How to Batch Process Files in GIMP

gimp-batch-processWe have gone through plenty of tutorials for GIMP, including creating arrows, drawing flames, create abstract wallpapers, etc. In this tutorial, we are going to show you how to make use of the batch process feature in GIMP to batch handle your images.

Usually after a photoshoot session, you will have tons of photos to process. Instead of going through one by one to process the images (sharpen, rename, save as different file format etc), you can use a batch program to handle them all at the same time. If you have already installed GIMP in your system, you already have a useful batch handling tool available for your usage.

In Ubuntu, install the extra plugins:

sudo apt-get install gimp-plugin-registry

Run Gimp, go to “Filters -> Batch -> Batch Process” .


Click on the “Add Files” button to add all your images into the window.


Once you have added your images, there are several options that you can choose from.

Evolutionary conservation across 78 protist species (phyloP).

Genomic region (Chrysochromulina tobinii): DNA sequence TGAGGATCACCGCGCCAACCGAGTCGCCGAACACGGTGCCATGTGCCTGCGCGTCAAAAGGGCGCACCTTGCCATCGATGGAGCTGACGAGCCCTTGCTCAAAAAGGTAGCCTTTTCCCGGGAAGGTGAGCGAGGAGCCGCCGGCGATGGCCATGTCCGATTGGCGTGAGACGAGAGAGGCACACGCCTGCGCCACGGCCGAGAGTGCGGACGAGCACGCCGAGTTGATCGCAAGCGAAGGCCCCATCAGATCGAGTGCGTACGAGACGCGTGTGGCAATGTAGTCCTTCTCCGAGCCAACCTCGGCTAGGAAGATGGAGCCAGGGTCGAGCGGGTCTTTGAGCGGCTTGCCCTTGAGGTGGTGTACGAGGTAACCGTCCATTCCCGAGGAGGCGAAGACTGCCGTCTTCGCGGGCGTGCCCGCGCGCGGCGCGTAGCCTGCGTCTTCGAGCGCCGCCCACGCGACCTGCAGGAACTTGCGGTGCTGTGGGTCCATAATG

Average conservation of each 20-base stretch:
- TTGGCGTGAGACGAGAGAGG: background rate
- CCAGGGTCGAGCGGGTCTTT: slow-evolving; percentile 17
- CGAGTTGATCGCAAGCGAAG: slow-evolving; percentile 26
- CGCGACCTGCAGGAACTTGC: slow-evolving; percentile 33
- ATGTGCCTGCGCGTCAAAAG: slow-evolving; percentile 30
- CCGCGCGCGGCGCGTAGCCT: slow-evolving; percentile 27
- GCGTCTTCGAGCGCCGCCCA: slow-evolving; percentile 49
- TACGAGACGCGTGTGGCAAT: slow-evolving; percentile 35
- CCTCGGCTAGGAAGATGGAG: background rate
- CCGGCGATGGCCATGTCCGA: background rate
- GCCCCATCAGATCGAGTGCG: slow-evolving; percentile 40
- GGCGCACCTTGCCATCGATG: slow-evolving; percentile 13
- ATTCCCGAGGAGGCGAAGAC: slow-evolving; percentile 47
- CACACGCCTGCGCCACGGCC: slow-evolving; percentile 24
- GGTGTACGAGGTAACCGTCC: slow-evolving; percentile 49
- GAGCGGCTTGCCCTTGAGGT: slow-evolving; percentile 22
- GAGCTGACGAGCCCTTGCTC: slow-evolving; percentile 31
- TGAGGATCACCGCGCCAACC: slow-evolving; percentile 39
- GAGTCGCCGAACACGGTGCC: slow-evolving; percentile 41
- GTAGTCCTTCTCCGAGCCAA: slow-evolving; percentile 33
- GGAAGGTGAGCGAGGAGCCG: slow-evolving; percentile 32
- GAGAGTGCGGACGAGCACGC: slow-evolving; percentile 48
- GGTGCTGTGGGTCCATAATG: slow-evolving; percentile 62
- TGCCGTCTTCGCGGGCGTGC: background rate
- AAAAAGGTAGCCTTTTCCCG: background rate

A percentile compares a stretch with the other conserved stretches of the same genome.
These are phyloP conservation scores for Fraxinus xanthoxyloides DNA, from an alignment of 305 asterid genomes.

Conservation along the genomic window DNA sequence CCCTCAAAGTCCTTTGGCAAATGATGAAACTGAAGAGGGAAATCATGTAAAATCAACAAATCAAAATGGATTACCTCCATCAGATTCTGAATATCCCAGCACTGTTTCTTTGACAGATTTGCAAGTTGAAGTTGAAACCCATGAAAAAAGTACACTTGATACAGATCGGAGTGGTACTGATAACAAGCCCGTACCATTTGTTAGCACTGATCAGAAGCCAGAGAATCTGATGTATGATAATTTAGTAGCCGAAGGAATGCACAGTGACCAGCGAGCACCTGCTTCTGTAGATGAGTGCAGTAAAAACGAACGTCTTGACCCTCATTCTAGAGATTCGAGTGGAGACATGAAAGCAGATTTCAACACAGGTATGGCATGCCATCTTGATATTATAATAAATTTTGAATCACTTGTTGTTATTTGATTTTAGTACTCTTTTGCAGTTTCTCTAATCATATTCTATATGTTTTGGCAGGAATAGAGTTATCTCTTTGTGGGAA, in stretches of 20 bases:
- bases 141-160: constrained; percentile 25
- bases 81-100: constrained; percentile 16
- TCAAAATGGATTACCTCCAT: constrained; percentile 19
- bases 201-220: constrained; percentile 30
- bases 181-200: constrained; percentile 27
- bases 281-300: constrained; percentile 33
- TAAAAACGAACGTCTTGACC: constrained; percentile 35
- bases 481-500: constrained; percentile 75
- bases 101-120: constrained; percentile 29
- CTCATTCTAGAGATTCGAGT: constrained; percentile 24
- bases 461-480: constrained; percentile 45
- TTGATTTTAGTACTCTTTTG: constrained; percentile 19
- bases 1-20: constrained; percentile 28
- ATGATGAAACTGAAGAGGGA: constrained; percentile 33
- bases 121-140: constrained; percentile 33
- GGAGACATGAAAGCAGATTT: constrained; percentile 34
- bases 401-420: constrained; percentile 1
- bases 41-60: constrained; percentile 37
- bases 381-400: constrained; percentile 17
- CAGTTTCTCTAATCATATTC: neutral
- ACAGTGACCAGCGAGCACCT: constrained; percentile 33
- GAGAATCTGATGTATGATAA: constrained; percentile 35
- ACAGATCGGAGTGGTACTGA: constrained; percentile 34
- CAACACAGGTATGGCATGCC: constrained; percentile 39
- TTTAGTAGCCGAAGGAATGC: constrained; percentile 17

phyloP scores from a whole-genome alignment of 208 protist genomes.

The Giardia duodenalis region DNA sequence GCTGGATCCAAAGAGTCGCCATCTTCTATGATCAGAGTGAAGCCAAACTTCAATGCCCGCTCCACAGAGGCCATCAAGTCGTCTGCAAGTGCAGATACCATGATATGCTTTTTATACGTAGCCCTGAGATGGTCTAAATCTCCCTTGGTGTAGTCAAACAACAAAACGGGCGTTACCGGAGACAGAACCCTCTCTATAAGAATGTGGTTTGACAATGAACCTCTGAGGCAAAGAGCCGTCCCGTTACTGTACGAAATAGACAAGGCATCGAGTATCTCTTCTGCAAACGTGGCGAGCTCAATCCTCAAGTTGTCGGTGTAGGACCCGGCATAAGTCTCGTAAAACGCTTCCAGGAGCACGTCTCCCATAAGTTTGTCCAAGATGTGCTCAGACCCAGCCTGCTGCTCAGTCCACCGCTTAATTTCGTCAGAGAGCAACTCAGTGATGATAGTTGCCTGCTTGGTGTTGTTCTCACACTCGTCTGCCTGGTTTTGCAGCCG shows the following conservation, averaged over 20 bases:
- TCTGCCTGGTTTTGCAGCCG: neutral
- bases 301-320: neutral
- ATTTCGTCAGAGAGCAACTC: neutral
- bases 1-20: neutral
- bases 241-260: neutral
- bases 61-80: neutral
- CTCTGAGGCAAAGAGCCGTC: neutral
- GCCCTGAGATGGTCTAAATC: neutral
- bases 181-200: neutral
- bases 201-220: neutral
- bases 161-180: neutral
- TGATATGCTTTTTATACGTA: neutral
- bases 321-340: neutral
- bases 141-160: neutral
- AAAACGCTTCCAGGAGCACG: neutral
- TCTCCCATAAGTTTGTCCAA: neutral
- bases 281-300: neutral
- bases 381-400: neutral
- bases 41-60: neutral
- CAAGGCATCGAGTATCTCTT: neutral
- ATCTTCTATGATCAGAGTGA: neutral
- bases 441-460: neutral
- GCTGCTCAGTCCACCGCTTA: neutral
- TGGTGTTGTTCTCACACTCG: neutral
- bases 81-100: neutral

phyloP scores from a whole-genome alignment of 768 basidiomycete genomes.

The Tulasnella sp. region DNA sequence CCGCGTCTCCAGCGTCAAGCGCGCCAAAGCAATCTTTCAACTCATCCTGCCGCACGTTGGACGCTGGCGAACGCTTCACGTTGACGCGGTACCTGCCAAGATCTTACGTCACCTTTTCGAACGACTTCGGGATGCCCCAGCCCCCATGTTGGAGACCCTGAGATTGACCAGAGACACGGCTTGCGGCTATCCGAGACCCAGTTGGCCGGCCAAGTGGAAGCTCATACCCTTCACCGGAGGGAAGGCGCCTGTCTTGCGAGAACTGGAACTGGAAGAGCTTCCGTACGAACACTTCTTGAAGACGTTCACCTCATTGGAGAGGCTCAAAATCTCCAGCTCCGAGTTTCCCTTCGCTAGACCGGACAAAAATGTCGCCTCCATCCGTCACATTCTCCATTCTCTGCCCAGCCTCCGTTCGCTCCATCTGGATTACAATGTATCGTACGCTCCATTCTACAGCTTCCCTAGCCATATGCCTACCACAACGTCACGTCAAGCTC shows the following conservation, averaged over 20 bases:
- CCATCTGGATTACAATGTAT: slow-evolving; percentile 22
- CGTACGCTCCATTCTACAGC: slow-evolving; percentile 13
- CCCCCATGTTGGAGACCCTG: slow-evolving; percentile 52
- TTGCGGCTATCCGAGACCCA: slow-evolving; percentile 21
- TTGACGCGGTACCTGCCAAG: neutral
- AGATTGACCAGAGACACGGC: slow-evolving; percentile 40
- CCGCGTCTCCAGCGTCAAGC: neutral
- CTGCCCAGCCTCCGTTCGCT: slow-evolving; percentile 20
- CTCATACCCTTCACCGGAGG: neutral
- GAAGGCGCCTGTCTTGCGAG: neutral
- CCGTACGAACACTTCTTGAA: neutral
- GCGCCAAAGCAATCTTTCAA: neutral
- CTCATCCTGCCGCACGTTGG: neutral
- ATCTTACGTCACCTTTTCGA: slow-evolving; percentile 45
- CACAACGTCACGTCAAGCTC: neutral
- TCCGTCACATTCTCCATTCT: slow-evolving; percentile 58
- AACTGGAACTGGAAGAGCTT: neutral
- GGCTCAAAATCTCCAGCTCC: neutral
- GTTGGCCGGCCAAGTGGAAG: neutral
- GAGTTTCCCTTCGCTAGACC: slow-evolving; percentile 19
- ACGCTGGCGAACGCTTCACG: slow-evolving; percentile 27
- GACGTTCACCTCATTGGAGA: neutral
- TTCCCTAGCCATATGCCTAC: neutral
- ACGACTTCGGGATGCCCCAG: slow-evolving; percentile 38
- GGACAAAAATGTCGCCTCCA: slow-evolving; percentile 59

You can turn them clockwise/anti-clockwise, apply blur, or even apply color to your images.


You can also resize them (to a certain percentage or absolute size), crop them to the size you want or even sharpen all of them.


Better still, you can rename all the images, either by adding a prefix or a post-fix. There are also options for you to flatten or convert grey before writing.


Lastly, you can select the output format to save the file. One thing that I feel lacking is the absence of batch “Save for Web” feature.


When you are done making the changes, click on the “Start” button to process the images. Alternatively, you can press the “Test” button to test drive your changes without making it permanent.


When it comes to batch processing, Phatch is a much better choice. But if you have already installed GIMP, and you only need the batch feature to do simple editing, than the batch process option in GIMP should be more than sufficient to meet your needs.
Want to speed up other GIMP routines? Get our cheatsheet with the best GIMP keyboard shortcuts.


Damien Oh started writing tech articles since 2007 and has over 10 years of experience in the tech industry. He is proficient in Windows, Linux, Mac, Android and iOS, and worked as a part time WordPress Developer. He is currently the owner and Editor-in-Chief of Make Tech Easier.

Subscribe to our newsletter!

Our latest tutorials delivered straight to your inbox